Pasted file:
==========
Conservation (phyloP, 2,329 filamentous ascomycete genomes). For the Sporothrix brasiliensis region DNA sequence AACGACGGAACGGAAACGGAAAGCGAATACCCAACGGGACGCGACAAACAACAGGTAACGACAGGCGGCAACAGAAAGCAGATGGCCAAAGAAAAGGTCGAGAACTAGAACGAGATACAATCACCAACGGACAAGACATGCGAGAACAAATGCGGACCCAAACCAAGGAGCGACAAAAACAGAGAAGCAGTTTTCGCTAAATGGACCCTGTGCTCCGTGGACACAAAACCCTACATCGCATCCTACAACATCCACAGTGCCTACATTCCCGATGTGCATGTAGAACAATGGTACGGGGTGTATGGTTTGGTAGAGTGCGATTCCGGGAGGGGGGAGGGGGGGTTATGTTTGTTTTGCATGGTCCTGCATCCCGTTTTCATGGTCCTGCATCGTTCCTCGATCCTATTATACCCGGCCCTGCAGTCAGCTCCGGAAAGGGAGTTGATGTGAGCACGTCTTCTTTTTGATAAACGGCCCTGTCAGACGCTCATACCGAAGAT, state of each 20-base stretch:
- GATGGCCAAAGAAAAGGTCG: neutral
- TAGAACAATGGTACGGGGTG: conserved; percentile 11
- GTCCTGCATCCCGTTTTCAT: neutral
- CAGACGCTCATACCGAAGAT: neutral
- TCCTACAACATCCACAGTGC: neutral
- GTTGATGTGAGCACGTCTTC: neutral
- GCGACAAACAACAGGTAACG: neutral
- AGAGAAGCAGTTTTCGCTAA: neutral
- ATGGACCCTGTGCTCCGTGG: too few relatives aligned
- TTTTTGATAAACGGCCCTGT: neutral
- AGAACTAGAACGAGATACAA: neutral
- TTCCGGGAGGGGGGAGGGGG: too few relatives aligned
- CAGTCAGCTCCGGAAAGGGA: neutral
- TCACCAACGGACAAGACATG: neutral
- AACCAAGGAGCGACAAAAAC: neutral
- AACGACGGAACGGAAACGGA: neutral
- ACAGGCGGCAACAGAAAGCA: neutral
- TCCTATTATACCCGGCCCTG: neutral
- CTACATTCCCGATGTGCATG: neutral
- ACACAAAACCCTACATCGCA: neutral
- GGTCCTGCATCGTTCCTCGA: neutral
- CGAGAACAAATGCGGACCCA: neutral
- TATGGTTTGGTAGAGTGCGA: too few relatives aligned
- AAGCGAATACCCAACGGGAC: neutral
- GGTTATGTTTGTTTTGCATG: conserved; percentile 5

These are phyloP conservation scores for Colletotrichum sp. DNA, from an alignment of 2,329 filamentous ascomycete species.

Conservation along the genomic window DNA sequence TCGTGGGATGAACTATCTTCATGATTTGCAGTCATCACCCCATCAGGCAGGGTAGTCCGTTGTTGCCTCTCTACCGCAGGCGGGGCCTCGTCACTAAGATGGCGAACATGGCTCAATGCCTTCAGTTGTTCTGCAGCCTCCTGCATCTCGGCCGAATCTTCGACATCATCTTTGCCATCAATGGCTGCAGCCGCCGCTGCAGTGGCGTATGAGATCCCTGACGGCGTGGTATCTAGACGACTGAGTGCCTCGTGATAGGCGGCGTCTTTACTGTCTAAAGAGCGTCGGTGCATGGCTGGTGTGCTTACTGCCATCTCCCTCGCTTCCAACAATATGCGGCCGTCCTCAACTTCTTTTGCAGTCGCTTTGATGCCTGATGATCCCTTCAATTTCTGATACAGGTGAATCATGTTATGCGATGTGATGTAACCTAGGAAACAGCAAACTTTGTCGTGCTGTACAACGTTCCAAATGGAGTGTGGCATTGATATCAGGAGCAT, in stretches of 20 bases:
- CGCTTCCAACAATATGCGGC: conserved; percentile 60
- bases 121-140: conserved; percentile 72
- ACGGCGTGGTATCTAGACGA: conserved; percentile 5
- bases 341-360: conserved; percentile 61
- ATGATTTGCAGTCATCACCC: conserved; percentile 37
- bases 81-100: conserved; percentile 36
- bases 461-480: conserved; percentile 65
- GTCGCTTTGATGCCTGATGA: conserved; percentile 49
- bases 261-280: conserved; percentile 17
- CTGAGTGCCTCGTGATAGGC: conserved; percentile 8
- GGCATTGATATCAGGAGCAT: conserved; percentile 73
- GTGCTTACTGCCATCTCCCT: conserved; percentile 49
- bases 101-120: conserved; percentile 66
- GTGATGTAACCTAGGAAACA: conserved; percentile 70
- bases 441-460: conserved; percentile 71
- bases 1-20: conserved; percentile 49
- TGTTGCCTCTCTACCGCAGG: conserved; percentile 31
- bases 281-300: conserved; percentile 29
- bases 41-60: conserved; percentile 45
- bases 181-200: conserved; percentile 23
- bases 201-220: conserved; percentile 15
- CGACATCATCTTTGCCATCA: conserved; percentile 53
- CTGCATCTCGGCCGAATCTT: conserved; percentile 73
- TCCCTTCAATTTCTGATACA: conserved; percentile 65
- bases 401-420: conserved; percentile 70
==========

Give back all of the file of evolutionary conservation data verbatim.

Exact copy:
Conservation (phyloP, 2,329 filamentous ascomycete genomes). For the Sporothrix brasiliensis region DNA sequence AACGACGGAACGGAAACGGAAAGCGAATACCCAACGGGACGCGACAAACAACAGGTAACGACAGGCGGCAACAGAAAGCAGATGGCCAAAGAAAAGGTCGAGAACTAGAACGAGATACAATCACCAACGGACAAGACATGCGAGAACAAATGCGGACCCAAACCAAGGAGCGACAAAAACAGAGAAGCAGTTTTCGCTAAATGGACCCTGTGCTCCGTGGACACAAAACCCTACATCGCATCCTACAACATCCACAGTGCCTACATTCCCGATGTGCATGTAGAACAATGGTACGGGGTGTATGGTTTGGTAGAGTGCGATTCCGGGAGGGGGGAGGGGGGGTTATGTTTGTTTTGCATGGTCCTGCATCCCGTTTTCATGGTCCTGCATCGTTCCTCGATCCTATTATACCCGGCCCTGCAGTCAGCTCCGGAAAGGGAGTTGATGTGAGCACGTCTTCTTTTTGATAAACGGCCCTGTCAGACGCTCATACCGAAGAT, state of each 20-base stretch:
- GATGGCCAAAGAAAAGGTCG: neutral
- TAGAACAATGGTACGGGGTG: conserved; percentile 11
- GTCCTGCATCCCGTTTTCAT: neutral
- CAGACGCTCATACCGAAGAT: neutral
- TCCTACAACATCCACAGTGC: neutral
- GTTGATGTGAGCACGTCTTC: neutral
- GCGACAAACAACAGGTAACG: neutral
- AGAGAAGCAGTTTTCGCTAA: neutral
- ATGGACCCTGTGCTCCGTGG: too few relatives aligned
- TTTTTGATAAACGGCCCTGT: neutral
- AGAACTAGAACGAGATACAA: neutral
- TTCCGGGAGGGGGGAGGGGG: too few relatives aligned
- CAGTCAGCTCCGGAAAGGGA: neutral
- TCACCAACGGACAAGACATG: neutral
- AACCAAGGAGCGACAAAAAC: neutral
- AACGACGGAACGGAAACGGA: neutral
- ACAGGCGGCAACAGAAAGCA: neutral
- TCCTATTATACCCGGCCCTG: neutral
- CTACATTCCCGATGTGCATG: neutral
- ACACAAAACCCTACATCGCA: neutral
- GGTCCTGCATCGTTCCTCGA: neutral
- CGAGAACAAATGCGGACCCA: neutral
- TATGGTTTGGTAGAGTGCGA: too few relatives aligned
- AAGCGAATACCCAACGGGAC: neutral
- GGTTATGTTTGTTTTGCATG: conserved; percentile 5

These are phyloP conservation scores for Colletotrichum sp. DNA, from an alignment of 2,329 filamentous ascomycete species.

Conservation along the genomic window DNA sequence TCGTGGGATGAACTATCTTCATGATTTGCAGTCATCACCCCATCAGGCAGGGTAGTCCGTTGTTGCCTCTCTACCGCAGGCGGGGCCTCGTCACTAAGATGGCGAACATGGCTCAATGCCTTCAGTTGTTCTGCAGCCTCCTGCATCTCGGCCGAATCTTCGACATCATCTTTGCCATCAATGGCTGCAGCCGCCGCTGCAGTGGCGTATGAGATCCCTGACGGCGTGGTATCTAGACGACTGAGTGCCTCGTGATAGGCGGCGTCTTTACTGTCTAAAGAGCGTCGGTGCATGGCTGGTGTGCTTACTGCCATCTCCCTCGCTTCCAACAATATGCGGCCGTCCTCAACTTCTTTTGCAGTCGCTTTGATGCCTGATGATCCCTTCAATTTCTGATACAGGTGAATCATGTTATGCGATGTGATGTAACCTAGGAAACAGCAAACTTTGTCGTGCTGTACAACGTTCCAAATGGAGTGTGGCATTGATATCAGGAGCAT, in stretches of 20 bases:
- CGCTTCCAACAATATGCGGC: conserved; percentile 60
- bases 121-140: conserved; percentile 72
- ACGGCGTGGTATCTAGACGA: conserved; percentile 5
- bases 341-360: conserved; percentile 61
- ATGATTTGCAGTCATCACCC: conserved; percentile 37
- bases 81-100: conserved; percentile 36
- bases 461-480: conserved; percentile 65
- GTCGCTTTGATGCCTGATGA: conserved; percentile 49
- bases 261-280: conserved; percentile 17
- CTGAGTGCCTCGTGATAGGC: conserved; percentile 8
- GGCATTGATATCAGGAGCAT: conserved; percentile 73
- GTGCTTACTGCCATCTCCCT: conserved; percentile 49
- bases 101-120: conserved; percentile 66
- GTGATGTAACCTAGGAAACA: conserved; percentile 70
- bases 441-460: conserved; percentile 71
- bases 1-20: conserved; percentile 49
- TGTTGCCTCTCTACCGCAGG: conserved; percentile 31
- bases 281-300: conserved; percentile 29
- bases 41-60: conserved; percentile 45
- bases 181-200: conserved; percentile 23
- bases 201-220: conserved; percentile 15
- CGACATCATCTTTGCCATCA: conserved; percentile 53
- CTGCATCTCGGCCGAATCTT: conserved; percentile 73
- TCCCTTCAATTTCTGATACA: conserved; percentile 65
- bases 401-420: conserved; percentile 70